Product Interview Tips


Hello PM lady,

I’m super excited to share these tips with you! I’ve given and received about 20+ product design/sense mock interviews and possibly about 10+ product execution ones in the past month alone (crazy, right!) Currently in the job hunt process and I know I’ve been getting better or at least more confident (but of course there’s always room for improvement).

In general, I saw a pattern of 4 types of questions:

  • Product sense/design: How would you improve product x? What is your fave/least fave product?
  • Product execution (metrics): X product went down in Y metric / X metric went down but Y metric went up – What do you do?
  • Product execution (goals): How would you prioritize goals for product x? How do you define metrics for product x?
  • Product strategy: Imagine you were CEO of company – what would you do? We are deciding to enter a market; what are your thoughts?

Of course, behavioral and/or technical can be added to the mix. The following tips mostly surround the 4 above.

Know the company.

  • Memorize that company or that product’s mission! You should always state at the start of the product sense question when identifying goals.
  • Buuut don’t confuse mission with business goals. Know how the company makes revenue & talk about that as well when stating goals if it relates to the product in question.
  • Understand if the company skews towards technical prowess or business savvy. Reflect your strengths in those realms in the interviews.

Always ask questions upfront.

  • This is the first thing you must do! Whether you actually have a question or not, you must ask a question! As a PM, you do not just go head on into an idea – you clarify the problem and the challenge and you make sure your stakeholders (in this case your interviewer) is at the same place. Do the same for this. Not clarifying may be a red flag.
  • Clarify that you have the same understanding of the product with your interviewer. Go through a very high level user journey or top 3 list of features just to make things clear.

When stuck, circle back to the goal.

  • Have a solid goal and write that down in bold letters. You always want to be thinking about the bigger picture, and not getting caught with the nitty gritty details.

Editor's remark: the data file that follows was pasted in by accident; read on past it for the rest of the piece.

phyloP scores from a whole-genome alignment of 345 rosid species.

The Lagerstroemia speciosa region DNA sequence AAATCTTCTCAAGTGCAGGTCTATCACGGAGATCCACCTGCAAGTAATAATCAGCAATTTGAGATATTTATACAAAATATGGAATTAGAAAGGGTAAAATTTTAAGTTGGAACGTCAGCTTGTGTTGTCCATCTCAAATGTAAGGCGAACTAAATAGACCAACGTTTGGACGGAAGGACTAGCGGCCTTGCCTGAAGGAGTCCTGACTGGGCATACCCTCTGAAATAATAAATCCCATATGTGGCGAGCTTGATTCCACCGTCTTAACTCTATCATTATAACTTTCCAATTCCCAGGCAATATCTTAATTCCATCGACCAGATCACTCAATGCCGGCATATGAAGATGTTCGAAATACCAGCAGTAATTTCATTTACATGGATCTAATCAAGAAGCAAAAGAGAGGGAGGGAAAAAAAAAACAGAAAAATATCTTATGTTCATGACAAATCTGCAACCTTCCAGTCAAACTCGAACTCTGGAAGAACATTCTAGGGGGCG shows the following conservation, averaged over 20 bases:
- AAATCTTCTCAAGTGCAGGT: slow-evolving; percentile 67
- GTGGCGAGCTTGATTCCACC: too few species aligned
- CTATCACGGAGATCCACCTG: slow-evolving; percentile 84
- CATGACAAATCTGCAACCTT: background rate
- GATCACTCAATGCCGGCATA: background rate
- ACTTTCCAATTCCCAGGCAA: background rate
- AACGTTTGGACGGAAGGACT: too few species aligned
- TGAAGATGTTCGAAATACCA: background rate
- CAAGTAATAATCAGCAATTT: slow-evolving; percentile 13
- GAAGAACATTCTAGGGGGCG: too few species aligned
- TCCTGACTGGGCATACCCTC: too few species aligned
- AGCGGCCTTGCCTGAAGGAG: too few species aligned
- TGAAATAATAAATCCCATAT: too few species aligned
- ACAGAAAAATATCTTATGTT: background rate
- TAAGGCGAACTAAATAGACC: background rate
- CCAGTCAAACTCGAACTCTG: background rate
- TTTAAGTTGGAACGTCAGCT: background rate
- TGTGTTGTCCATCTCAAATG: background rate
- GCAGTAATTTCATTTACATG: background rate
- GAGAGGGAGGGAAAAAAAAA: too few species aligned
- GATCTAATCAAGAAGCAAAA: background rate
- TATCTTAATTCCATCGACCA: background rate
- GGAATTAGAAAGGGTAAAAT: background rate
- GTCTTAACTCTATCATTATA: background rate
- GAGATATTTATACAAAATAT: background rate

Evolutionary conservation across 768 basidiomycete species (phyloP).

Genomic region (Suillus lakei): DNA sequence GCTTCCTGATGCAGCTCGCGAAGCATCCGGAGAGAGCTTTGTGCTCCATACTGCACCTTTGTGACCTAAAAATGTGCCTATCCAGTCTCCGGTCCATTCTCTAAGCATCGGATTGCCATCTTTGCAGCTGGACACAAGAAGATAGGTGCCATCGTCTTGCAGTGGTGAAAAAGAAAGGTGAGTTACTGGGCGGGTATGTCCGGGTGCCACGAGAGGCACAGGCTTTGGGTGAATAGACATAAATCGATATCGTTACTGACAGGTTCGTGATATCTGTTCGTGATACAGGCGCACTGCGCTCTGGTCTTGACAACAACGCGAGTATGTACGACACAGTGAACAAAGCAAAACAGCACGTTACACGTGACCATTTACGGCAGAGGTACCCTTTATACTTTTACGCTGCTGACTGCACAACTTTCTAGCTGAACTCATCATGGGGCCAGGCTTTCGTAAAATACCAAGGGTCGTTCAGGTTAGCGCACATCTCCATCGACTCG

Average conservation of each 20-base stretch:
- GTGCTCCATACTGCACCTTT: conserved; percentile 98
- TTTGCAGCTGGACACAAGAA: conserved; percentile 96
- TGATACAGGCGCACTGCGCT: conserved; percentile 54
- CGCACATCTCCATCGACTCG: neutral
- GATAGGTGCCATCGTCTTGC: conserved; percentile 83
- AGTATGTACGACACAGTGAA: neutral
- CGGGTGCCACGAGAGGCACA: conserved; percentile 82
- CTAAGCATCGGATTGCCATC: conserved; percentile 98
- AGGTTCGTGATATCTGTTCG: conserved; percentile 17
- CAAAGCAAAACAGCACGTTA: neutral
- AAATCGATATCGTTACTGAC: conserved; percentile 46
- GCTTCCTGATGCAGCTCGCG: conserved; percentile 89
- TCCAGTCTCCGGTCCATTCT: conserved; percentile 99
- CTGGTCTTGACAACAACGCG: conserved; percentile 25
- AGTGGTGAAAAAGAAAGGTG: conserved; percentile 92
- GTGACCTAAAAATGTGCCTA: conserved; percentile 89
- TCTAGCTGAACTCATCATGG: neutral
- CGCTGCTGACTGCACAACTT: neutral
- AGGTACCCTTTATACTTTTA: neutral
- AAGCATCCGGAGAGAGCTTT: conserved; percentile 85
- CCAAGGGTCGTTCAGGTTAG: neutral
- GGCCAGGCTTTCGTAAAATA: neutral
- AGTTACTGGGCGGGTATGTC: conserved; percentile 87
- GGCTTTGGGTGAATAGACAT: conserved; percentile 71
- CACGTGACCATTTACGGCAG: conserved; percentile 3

• Your prioritization frameworks/matrices should have some inkling of the goal. If it’s engagement, you want to add “impact” or “usefulness to user” as a criteria. If it’s monetization, $$$ is important.

Have a strong framework.

  • Lewis Lin has CIRCLES. What’s do you have? After a few mocks or sitting down and reviewing products, draw out a framework for product design (even some execution ones!) that works for you. Otherwise the interviewer will know that you’re following the standard stuff and that’s minus points for originality.
  • Communicate your framework upfront (write it down if you’re whiteboarding)! It makes the process and following your thinking so much clearer. You’ll know it when you give an interview yourself. Structure is so key and is sometimes 50% the way there.

Talk out loud.

  • It’s all about the process! Interviewers want to know how you’re solving a problem – the solution is less important. It also shows your analytical prowess. Flaunt it, girl.

Challenge your thinking.

  • Sooo important. You’re not going to come up with the perfect solution in those 45 minutes. You’re not going to have close to even 10% perfect information. You’re not going to have the best framework. Don’t be afraid to criticize yourself and say, “My ideas are shit…” — however back it up with a “… here’s why and here’s how I would improve it if given more time and resources.”
  • If you realize you’re going down the wrong path (maybe you chose the “wrong” pain point to focus on), don’t be afraid to backtrack. Take a step back and take time to evaluate that decision if needed. If you need to change your answer, explain to the interviewer why you’re doing it.
  • As a PM, you’re constantly evaluating tradeoffs; make sure you do this constantly or it should at least be a part of your framework.

Think biiiig.

  • As a rule of thumb, when proposing feature solutions, have 2 practical ideas and 1 WILD one. They want to see that you have a big vision and can get creative.

Go beyond.

  • Leave some time or put as part of your framework a part where you talk about more than just the question at hand. Maybe you’ll talk about launch. Maybe you’ll talk about testing. Show you can think ahead in this section.

That’s it (for now!) Hope that was helpful. I shall likely be updating this as I encounter more tips & go through more mocks. Dooo message me if you have something to add!



[originally written for members from the Women in PM group, but decided to write it out as a blog post to share to the broader community]